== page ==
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The IAEA's flag flies outside its headquarters in Vienna.
The IAEA's flag flies outside its headquarters in Vienna.

IAEA Reconfirms Tehran’s Compliance With JCPOA

IAEA inspectors have inspected nuclear facilities in Iran, have taken hundreds of environmental samples and have carried out activities supported by state-of-the-art technology, including data collecting and processing systems

IAEA Reconfirms Tehran’s Compliance With JCPOA

The International Atomic Energy Agency, which oversees the implementation of the multi-sided Iran nuclear accord, reiterated its confirmation of Tehran's compliance with the deal terms.

"The IAEA continued to verify and monitor the implementation by Iran of its nuclear-related commitments under the 2015 Joint Comprehensive Plan of Action [the formal title of the pact]," the UN nuclear watchdog said in a report published on its website on Friday, highlighting the agency's achievements in 2017.

Findings by IAEA's inspectors since the action plan took effect in January 2016 have attested to Tehran's full compliance, a point underscored by the report.

"In his quarterly reports to the IAEA Board of Governors, [Director General Yukiya] Amano confirmed that the nuclear commitments undertaken by Iran were being implemented. IAEA inspectors have continued to inspect facilities in Iran, have taken hundreds of environmental samples, and carried out activities supported by state-of-the-art technology, including data collecting and processing systems."

Under the UN-endorsed agreement with major powers, Tehran agreed to roll back its nuclear development in return for relief from international sanctions.

The report by the Vienna-based agency came two and a half months after US President Donald Trump decertified Tehran in a controversial announcement.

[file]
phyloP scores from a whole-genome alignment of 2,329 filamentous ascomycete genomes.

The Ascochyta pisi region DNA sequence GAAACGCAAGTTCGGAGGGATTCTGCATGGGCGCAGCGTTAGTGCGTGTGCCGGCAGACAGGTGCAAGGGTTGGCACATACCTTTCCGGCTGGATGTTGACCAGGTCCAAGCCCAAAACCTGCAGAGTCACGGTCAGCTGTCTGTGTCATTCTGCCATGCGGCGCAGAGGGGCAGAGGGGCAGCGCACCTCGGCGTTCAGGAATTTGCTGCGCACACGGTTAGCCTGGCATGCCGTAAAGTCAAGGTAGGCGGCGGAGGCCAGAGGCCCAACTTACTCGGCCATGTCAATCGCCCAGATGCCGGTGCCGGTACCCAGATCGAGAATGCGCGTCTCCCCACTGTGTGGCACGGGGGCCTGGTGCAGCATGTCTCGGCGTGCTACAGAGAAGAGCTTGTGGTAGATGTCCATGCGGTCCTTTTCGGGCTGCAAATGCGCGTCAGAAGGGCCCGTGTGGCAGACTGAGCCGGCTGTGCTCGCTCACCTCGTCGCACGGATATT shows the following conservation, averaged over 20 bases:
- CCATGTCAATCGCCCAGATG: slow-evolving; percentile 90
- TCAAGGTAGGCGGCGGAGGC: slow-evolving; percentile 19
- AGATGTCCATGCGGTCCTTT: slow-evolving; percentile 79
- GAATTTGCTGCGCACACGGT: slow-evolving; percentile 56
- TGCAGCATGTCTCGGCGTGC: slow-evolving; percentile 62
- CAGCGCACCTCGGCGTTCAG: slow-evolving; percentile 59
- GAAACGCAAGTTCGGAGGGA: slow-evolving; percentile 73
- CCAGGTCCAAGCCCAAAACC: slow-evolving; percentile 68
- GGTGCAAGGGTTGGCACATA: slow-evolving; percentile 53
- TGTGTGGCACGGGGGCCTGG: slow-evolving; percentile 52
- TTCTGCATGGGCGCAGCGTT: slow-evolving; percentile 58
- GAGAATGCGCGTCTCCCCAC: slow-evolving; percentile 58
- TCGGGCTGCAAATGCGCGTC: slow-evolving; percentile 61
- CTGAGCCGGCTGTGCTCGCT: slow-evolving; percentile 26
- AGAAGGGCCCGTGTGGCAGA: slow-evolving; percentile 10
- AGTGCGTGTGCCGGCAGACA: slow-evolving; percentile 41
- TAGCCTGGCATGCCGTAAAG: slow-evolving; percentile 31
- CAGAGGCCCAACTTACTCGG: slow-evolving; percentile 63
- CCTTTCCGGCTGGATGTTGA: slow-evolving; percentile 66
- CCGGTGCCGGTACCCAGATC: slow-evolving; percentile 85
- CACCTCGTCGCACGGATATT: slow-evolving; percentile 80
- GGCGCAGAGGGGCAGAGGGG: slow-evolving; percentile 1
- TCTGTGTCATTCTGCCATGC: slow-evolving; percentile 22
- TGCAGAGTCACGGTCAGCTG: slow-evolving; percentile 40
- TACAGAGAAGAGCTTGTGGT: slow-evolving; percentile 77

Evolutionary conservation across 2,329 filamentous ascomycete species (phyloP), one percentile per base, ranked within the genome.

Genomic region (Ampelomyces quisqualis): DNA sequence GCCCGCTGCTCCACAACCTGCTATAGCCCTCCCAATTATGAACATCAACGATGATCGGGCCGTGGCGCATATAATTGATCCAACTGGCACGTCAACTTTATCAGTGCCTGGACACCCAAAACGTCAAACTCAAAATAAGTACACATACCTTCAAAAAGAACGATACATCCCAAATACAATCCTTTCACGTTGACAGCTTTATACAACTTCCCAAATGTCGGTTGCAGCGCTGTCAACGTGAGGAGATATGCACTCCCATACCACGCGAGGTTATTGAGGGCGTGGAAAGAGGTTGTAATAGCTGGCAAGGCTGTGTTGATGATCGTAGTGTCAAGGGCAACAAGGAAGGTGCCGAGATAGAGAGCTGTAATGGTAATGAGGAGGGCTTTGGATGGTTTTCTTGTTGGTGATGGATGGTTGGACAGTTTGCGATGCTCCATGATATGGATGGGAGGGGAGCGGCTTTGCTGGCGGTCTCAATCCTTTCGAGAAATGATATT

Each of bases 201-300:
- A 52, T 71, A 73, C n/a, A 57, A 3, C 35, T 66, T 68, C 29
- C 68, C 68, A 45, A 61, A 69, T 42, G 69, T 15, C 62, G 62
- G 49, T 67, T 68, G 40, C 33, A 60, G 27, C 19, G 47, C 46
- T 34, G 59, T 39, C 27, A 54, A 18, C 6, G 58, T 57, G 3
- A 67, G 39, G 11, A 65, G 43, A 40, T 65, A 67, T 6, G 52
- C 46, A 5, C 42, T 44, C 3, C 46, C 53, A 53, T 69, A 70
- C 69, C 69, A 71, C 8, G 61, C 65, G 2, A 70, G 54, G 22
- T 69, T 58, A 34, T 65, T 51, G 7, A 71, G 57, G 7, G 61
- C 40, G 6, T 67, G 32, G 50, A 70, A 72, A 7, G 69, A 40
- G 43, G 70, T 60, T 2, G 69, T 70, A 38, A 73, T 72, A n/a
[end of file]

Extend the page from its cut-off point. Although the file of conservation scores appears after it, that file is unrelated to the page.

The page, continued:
Another Pushback

The report represented another pushback against Trump, who has been pressing the nuclear watchdog to seek access to Iran's military sites for inspection and has accused the agency of failing to use its full authority in monitoring Tehran's nuclear activities.

Iranian officials have ruled out any foreign visits to military facilities, citing national security concerns.

Trump has also demanded the international deal, reached under his predecessor Barack Obama, be revised to accommodate his concerns over Tehran's missile and regional activities.

Iran argues that all the participants in the multi-party nuclear negotiations agreed that the terms of the accord would not cover issues beyond the nuclear issue and that its missile activities are purely defensive and legitimate.

His decertification move, at odds with the commitment of other parties to the deal, meant the US Congress would have to decide by mid-December whether to reinstate Iran sanctions.

But congress did nothing and let the deadline slip, punting the ball back in Trump's court.

He faces deadlines as of Jan. 11 to certify whether Tehran is meeting its JCPOA obligations, as is required every 90 days by US law.

Other deadlines are also looming for Trump to decide whether to renew temporary waivers of US sanctions on Iran, a choice he must make every 120 days.

Multiple such decisions are due between Jan. 12 and Jan. 17.

Trump's refusal to extend the waivers or certify Tehran could, in effect, kill the hard-earned deal.

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